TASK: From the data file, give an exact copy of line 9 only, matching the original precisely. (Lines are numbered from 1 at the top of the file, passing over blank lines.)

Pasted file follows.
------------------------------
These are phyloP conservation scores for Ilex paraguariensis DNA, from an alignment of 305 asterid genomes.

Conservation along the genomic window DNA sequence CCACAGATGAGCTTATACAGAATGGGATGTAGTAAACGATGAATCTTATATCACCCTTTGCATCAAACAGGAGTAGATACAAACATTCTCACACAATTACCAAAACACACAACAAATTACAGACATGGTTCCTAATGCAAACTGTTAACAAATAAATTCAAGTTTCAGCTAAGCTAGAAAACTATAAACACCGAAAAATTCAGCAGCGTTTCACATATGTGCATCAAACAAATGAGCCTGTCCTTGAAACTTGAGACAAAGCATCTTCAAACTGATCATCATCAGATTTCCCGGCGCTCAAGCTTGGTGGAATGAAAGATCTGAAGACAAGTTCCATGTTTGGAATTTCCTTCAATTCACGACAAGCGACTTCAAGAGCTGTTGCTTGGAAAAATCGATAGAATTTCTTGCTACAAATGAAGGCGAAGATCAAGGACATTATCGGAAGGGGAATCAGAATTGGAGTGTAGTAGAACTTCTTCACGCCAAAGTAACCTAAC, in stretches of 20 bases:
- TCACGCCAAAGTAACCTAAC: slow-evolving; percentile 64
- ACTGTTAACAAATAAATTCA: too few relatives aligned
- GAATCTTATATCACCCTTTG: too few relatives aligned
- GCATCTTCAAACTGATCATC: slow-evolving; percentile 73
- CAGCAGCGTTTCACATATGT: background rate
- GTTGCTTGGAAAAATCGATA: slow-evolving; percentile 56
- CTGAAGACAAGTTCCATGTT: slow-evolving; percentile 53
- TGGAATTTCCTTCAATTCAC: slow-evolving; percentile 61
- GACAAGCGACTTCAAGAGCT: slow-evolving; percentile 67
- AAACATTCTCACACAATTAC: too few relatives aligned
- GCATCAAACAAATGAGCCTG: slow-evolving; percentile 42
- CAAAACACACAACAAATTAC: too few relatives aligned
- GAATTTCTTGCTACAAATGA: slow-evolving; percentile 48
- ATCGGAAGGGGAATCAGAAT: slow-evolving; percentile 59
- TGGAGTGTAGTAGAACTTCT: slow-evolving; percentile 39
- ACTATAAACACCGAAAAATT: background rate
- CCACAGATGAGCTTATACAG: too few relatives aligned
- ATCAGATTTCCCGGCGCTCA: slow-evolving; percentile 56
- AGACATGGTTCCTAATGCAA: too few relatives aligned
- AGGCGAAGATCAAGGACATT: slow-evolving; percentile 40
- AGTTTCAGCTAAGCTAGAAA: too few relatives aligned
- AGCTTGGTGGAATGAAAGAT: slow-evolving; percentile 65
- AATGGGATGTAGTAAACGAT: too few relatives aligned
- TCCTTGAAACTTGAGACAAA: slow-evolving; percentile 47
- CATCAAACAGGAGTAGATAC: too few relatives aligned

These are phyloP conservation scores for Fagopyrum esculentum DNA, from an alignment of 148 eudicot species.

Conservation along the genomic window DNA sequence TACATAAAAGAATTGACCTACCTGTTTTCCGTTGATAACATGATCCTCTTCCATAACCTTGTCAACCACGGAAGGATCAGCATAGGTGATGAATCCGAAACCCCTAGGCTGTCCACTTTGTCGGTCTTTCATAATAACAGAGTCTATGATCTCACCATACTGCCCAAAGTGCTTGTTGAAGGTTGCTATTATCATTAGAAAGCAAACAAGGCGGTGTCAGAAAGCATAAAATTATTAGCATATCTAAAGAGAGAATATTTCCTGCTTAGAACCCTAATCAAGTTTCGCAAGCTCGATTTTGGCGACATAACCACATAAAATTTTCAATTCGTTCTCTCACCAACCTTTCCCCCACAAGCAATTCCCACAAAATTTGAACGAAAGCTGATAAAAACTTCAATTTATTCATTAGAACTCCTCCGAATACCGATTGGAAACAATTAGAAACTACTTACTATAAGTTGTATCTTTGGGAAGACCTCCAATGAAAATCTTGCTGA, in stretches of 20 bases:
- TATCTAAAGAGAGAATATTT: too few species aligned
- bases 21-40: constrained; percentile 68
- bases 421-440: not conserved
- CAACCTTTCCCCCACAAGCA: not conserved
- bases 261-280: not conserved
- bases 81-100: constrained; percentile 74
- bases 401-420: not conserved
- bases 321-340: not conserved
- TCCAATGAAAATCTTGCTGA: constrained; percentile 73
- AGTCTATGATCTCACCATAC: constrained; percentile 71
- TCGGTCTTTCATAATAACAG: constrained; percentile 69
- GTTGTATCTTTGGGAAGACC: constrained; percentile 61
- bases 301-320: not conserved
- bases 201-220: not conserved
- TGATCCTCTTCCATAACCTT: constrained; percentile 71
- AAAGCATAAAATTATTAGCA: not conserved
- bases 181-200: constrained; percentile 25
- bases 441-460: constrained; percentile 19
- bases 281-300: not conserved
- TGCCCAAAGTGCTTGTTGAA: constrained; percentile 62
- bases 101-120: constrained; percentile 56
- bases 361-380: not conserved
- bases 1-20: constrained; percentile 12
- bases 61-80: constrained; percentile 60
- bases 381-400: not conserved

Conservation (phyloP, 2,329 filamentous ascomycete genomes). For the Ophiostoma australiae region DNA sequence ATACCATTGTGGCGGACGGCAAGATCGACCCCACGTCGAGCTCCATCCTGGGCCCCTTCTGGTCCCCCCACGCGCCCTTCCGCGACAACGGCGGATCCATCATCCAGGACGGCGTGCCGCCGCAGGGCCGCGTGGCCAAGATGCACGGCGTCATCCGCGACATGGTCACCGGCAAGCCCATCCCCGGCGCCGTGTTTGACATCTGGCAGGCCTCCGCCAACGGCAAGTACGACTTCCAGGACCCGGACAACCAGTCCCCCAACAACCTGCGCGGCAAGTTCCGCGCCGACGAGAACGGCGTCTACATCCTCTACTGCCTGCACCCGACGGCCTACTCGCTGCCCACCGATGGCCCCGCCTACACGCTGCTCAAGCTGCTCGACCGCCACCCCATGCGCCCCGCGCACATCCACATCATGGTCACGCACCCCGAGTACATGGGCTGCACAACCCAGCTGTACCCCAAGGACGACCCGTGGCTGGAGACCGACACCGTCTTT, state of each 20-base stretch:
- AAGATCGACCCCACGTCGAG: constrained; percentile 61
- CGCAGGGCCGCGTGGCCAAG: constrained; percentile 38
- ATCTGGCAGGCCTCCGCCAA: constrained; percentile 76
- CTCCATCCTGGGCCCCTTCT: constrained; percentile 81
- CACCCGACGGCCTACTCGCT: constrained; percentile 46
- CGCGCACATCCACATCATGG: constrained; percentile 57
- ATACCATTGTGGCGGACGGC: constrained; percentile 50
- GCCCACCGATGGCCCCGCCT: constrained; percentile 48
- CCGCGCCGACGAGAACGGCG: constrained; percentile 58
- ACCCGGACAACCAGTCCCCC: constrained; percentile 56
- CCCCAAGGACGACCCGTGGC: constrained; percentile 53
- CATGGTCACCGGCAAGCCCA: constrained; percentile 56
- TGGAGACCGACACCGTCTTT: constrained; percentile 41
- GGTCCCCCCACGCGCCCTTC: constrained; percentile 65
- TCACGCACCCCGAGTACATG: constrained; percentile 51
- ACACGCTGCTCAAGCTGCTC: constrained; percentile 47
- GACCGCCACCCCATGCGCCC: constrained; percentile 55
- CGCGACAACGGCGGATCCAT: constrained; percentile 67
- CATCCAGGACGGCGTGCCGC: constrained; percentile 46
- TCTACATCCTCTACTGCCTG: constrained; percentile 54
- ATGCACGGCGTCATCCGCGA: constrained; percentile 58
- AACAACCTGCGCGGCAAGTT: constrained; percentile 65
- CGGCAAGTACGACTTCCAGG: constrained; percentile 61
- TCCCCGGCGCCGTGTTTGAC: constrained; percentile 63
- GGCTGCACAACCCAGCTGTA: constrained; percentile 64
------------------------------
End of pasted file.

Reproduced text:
- CTGAAGACAAGTTCCATGTT: slow-evolving; percentile 53